Despite my familiarity with Blade Runner this was the first time I’ve had the pleasure of watching it on the big screen. I couldn’t pass up the latest opportunity to see the re-released Final Cut version, which is currently doing the rounds in a few UK cinemas, and it has made me think even more highly of Ridley Scott’s dystopian sci-fi thriller (though, in truth, I’ve long considered it one of my favourite films anyway). There isn’t actually much difference between Scott’s Final Cut and the earlier Director’s Cut from 1992; it’s more a polishing of a few bells and whistles, as opposed to a drastic reinvention of the material, but 33 years after it first appeared in cinemas the English director’s vision of a futuristic city – the setting is Los Angeles in 2019 – remains fascinatingly plausible and as visually-arresting as it gets.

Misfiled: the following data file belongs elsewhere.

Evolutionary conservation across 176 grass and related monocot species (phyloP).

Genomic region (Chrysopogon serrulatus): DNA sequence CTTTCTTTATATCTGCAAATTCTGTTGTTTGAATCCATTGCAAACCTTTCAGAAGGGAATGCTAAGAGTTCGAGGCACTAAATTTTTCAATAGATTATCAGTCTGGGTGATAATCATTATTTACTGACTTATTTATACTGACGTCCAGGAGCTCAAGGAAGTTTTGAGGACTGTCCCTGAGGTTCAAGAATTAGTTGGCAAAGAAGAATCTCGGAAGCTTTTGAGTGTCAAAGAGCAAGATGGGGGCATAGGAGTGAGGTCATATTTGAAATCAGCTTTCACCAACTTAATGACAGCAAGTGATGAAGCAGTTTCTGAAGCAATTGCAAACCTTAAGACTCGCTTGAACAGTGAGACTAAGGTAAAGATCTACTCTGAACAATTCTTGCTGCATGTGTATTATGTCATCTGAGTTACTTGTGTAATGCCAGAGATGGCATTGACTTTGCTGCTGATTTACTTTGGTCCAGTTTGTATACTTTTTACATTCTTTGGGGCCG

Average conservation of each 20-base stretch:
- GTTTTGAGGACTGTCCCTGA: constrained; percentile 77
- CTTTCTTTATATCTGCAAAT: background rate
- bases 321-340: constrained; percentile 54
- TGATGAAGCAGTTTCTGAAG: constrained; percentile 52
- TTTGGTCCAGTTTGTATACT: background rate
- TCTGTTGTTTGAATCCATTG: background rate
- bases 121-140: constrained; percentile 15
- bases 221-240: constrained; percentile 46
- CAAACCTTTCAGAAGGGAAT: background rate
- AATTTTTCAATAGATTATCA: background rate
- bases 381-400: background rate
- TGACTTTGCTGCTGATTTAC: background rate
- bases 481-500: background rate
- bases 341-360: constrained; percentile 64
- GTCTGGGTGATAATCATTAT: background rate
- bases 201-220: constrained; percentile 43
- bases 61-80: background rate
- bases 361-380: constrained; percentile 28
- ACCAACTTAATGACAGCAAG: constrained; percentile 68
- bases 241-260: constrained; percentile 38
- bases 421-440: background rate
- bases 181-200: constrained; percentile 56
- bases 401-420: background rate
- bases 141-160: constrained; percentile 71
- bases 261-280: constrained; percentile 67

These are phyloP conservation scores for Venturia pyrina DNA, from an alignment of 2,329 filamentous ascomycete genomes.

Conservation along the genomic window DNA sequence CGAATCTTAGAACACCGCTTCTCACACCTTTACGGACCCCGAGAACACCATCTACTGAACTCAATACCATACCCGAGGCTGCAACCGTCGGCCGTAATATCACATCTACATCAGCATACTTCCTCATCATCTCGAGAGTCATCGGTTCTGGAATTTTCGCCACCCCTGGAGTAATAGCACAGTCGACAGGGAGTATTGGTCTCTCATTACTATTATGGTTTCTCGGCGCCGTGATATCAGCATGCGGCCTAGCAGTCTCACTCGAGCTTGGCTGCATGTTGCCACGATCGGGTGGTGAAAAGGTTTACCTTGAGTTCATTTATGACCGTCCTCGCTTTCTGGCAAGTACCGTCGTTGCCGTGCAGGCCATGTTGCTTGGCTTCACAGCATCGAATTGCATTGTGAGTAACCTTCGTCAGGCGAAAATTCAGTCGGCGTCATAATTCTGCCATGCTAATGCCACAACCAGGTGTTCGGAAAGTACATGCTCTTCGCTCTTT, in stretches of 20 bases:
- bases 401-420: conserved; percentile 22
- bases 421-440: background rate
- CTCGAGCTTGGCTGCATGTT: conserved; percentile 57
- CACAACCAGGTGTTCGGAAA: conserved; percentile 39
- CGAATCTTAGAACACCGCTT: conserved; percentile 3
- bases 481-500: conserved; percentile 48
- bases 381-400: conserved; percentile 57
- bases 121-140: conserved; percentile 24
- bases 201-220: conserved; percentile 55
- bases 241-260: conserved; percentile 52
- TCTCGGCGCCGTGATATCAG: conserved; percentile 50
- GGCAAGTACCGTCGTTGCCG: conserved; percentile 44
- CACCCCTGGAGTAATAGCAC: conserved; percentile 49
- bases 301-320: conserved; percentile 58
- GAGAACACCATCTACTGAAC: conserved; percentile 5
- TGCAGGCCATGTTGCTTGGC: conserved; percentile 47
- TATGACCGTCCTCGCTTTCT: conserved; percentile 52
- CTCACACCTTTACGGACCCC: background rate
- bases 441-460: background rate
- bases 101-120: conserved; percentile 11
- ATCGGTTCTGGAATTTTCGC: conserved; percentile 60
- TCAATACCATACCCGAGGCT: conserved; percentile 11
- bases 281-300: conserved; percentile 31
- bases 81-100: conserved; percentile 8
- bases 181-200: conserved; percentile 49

For the uninitiated, in this world the haves have fled a seemingly environmentally-ravaged and over-populated Earth – hello Elysium – to set up ‘off-world’ colonies, adverts for which loom ever present in the permanently dark skies above LA (along with the giant logos of more familiar products; Scott, who had a background in advertising, uses product placement in a creative way throughout). The have-nots remain below, as do others who choose to stick with the crowds and the constant rain; most people live their lives outside on the neon-lit streets, where Asian food and culture is dominant, and many buildings appear to be condemned or near-uninhabitable. Those wealthy or lucky enough to be able to spend their time higher up – in mega-skyscrapers that burst through the clouds – are able to enjoy a little sunshine, but for everyone else life looks relentlessly cold, damp and miserable. Simply being alive appears to be an achievement.